Starring Fabrice Luchini and Sidse Babett Knudsen. In French, with English subtitles. Rating unavailable
The latest in a long line of poorly branded Euro exports, the quietly delightful Courted—which won several festival and French-film awards—was originally called L’hermine. That refers to the absurd fur robe Michel Racine (The Girl from Monaco’s Fabrice Luchini) wears while presiding over his circuit-court cases.
Recently divorced and living in a hotel, the diminutive judge is battling a bad cold while overseeing the particularly disheartening trial of a young labourer (Victor Pontecorvo) accused of murdering his own infant daughter. The defendant says nothing but “I didn’t do it” on the stand, throwing suspicion back on his equally inarticulate wife (Miss Ming), severely depressed at the time.
Despite its sensational nature, and the surprising amount we learn about the French legal system—randomly selected jurors sit on the same raised panel with multiple judges—the trial turns out to be a MacGuffin here. This exquisitely observed character study, more comedy than drama, is really about the judge’s growing relationship with a woman on the jury.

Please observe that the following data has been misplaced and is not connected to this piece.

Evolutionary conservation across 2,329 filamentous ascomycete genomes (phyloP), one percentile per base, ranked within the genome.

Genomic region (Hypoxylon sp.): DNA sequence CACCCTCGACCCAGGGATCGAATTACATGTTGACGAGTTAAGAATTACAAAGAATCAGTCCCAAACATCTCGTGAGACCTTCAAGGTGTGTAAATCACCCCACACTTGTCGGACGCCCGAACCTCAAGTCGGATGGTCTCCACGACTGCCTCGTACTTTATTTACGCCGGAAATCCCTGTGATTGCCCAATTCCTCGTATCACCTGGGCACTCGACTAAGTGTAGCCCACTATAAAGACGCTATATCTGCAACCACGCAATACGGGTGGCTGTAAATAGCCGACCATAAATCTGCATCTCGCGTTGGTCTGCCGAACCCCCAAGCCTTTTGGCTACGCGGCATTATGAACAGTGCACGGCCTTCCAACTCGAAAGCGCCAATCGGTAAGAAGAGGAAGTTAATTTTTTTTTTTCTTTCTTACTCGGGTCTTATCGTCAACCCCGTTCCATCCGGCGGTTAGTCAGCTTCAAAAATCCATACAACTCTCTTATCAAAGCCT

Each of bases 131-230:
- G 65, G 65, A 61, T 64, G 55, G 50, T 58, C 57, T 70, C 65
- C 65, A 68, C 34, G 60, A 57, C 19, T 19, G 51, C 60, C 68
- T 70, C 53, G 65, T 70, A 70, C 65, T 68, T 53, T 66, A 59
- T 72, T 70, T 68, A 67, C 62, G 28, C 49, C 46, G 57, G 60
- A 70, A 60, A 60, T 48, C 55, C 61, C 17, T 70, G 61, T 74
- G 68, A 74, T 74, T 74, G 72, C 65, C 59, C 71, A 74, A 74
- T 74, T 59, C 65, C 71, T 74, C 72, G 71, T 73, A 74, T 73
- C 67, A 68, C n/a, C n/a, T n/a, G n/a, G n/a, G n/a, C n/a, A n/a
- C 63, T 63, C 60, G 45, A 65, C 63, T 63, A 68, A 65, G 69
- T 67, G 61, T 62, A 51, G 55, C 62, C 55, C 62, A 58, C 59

Denmark’s slyly radiant Sidse Babbett Knudsen (earthy in A Hologram for the King and kinky in The Duke of Burgundy) plays Ditte, a Franco-Danish doctor he met during a serious spell in the hospital. Known as a chilly figure, a punctilious rule-keeper, and a harsh sentencer, Racine starts taking risks to spend more time with Ditte, a single mom who has just the right courtside manner to challenge his advances. Sparks fly, in a cautious, middle-aged way.
The judge’s name is likely a nod to the 17th-century French poet and playwright, known for tragedies centering on regents with too much power over others. And writer-director Christian Vincent (of 2012’s Haute Cuisine) also seems to be gesturing towards Balzac with his introduction of supporting characters from varying social strata, while offering few immediate clues as to which will or won’t matter in the overall story. It’s not a movie for people who need all their cases tied up neatly at the end, but more for viewers who enjoy the bittersweet deliberations of life itself.